Although compartment syndrome can occur in any compartment in the body, it rarely occurs in the paraspinal musculature and has therefore only been reported in a few case reports. Despite its rare occurrence, acute paraspinal compartment syndrome has been shown to occur secondary to reperfusion injury and traumatic and atraumatic causes. Diagnosis can be based on clinical examination findings, MRI or CT studies, or through direct measurement of intramuscular pressures. Conservative management should only be used in the setting of chronic presentation. Operative decompression via fasciotomy in cases of acute presentation may improve the patient’s symptoms and outcomes. When treating acute paraspinal compartment syndrome via surgical decompression, an important aspect is the anatomical consideration. Although grouped under one name, each paraspinal muscle is enclosed within its own fascial compartment, all of which must be addressed to achieve an adequate decompression. The authors present the case of a 43-year-old female patient who presented to the emergency department with increasing low-back and flank pain after a fall. Associated sensory deficits in a cutaneous distribution combined with imaging and clinical findings contributed to the diagnosis of acute traumatic paraspinal compartment syndrome. The authors discuss this case and describe their surgical technique for managing acute paraspinal compartment syndrome.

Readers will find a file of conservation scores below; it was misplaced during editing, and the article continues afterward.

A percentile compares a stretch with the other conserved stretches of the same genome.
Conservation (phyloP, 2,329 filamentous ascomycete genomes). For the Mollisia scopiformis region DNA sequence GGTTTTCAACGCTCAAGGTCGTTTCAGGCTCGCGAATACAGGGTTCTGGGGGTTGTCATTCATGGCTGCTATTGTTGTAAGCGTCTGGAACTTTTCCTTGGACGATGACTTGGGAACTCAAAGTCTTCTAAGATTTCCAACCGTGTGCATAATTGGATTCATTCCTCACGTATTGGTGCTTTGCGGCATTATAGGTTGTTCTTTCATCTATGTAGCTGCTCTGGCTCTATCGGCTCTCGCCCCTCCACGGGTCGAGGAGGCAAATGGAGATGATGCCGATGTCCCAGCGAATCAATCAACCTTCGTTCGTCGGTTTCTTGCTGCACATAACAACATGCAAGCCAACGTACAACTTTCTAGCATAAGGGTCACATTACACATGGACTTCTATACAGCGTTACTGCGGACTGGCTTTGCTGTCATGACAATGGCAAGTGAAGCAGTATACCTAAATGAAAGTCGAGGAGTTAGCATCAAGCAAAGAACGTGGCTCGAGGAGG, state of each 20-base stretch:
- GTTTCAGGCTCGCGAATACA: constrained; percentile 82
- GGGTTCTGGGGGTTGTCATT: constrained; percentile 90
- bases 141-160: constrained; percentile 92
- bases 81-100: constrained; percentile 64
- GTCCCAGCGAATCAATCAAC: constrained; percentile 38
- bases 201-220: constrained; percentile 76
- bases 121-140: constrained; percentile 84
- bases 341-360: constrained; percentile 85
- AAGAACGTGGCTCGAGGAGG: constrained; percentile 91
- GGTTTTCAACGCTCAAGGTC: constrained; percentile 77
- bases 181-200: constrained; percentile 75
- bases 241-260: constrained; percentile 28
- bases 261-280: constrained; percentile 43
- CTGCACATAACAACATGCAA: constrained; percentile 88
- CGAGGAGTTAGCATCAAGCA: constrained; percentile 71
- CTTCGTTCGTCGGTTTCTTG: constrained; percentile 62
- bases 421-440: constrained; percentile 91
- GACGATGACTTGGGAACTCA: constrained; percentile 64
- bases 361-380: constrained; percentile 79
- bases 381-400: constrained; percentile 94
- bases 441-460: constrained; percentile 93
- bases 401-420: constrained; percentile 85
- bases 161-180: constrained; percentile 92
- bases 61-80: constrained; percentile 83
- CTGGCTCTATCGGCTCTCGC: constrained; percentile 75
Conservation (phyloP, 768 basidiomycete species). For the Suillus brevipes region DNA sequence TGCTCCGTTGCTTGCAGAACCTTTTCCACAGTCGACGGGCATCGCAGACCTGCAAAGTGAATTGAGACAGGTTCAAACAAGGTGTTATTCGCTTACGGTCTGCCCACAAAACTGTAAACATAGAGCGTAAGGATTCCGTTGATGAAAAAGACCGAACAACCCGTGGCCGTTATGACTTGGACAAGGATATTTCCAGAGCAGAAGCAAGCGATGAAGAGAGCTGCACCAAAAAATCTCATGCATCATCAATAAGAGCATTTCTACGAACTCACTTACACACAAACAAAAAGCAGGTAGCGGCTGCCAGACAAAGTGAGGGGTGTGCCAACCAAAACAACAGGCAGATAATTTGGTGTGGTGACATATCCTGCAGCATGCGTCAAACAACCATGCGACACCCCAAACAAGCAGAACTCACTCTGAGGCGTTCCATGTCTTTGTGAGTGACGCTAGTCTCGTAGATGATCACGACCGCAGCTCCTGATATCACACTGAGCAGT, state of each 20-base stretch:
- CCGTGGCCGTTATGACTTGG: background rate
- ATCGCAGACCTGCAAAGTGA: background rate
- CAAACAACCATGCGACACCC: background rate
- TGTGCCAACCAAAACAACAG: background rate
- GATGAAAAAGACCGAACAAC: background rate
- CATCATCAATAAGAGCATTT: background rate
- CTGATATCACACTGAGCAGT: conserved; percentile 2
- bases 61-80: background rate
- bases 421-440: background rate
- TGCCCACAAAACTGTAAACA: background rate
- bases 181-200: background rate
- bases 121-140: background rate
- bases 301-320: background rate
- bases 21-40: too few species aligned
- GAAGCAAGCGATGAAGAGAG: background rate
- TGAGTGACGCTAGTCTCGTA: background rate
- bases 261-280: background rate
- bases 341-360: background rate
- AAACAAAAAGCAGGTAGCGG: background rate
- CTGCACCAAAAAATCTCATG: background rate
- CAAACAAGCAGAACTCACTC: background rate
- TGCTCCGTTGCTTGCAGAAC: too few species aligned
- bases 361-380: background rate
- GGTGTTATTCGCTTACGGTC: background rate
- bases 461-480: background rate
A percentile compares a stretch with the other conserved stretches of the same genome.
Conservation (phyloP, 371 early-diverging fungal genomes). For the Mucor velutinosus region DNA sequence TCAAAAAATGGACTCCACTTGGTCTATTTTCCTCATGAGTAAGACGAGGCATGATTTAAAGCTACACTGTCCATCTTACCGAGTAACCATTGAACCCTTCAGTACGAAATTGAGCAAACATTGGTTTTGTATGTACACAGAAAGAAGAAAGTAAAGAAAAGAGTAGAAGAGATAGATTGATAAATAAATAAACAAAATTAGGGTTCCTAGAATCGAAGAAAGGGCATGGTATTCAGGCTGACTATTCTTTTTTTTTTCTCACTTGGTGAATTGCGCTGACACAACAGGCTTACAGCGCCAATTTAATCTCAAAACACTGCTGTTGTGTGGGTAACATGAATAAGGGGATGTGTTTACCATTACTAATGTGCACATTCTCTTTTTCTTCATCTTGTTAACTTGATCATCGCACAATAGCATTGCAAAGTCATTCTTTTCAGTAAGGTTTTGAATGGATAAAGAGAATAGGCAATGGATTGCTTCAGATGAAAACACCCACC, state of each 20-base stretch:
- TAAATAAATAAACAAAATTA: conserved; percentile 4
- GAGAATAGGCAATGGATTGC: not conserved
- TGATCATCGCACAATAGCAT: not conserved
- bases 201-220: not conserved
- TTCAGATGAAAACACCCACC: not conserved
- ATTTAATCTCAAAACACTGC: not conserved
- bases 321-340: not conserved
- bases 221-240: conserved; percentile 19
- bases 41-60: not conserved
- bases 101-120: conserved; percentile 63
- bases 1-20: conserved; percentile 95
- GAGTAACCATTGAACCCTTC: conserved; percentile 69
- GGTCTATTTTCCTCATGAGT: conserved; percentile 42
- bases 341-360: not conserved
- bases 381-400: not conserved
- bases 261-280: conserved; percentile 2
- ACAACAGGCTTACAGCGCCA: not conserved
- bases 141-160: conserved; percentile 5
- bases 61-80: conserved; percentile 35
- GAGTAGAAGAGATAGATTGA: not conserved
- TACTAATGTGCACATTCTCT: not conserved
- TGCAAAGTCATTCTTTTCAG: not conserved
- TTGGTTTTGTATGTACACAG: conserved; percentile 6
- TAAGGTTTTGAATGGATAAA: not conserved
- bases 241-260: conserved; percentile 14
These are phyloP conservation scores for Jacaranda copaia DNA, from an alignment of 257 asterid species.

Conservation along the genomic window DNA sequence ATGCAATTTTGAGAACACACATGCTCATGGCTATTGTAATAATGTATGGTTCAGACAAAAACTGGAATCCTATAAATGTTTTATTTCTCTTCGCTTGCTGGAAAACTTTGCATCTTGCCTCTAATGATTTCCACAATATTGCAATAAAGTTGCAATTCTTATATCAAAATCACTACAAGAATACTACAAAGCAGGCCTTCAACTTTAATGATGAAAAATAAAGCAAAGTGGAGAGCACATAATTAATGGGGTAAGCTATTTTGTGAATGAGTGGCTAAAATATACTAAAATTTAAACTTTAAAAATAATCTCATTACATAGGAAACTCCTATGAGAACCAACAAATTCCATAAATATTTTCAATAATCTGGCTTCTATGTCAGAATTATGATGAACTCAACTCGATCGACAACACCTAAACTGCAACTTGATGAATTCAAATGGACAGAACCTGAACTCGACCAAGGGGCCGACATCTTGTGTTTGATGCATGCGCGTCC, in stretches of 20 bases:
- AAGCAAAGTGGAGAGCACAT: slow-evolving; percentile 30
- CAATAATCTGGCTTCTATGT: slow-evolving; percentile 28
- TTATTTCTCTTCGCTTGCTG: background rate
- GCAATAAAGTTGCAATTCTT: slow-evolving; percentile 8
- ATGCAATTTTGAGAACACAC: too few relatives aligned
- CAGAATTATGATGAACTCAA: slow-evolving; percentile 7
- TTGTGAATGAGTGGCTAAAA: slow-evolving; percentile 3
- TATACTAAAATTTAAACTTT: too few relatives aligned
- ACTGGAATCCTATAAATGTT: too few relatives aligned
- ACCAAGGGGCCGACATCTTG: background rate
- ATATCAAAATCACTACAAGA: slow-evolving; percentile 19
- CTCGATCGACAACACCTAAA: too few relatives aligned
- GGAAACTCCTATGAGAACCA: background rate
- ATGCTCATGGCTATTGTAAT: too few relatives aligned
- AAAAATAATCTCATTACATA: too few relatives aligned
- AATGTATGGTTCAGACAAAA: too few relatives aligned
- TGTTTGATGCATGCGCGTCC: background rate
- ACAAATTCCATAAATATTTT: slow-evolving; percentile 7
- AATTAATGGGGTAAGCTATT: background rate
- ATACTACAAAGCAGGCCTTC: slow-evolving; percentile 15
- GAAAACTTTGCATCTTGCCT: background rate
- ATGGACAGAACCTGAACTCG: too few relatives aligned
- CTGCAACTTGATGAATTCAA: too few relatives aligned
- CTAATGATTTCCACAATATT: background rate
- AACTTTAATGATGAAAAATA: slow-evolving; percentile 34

Katharine D. Harper, Dayna Phillips, Joseph M. Lopez and Zeeshan Sardar
Alan F. Utria, Joseph Lopez, Regina S. Cho, Gerhard S. Mundinger, George I. Jallo, Edward S. Ahn, Craig Vander Kolk and Amir H. Dorafshar
Due to the changing properties of the infant skull, there is still no clear consensus on the ideal time to surgically intervene in cases of nonsyndromic craniosynostosis (NSC). This study aims to shed light on how patient age at the time of surgery may affect surgical outcomes and the subsequent need for reoperation.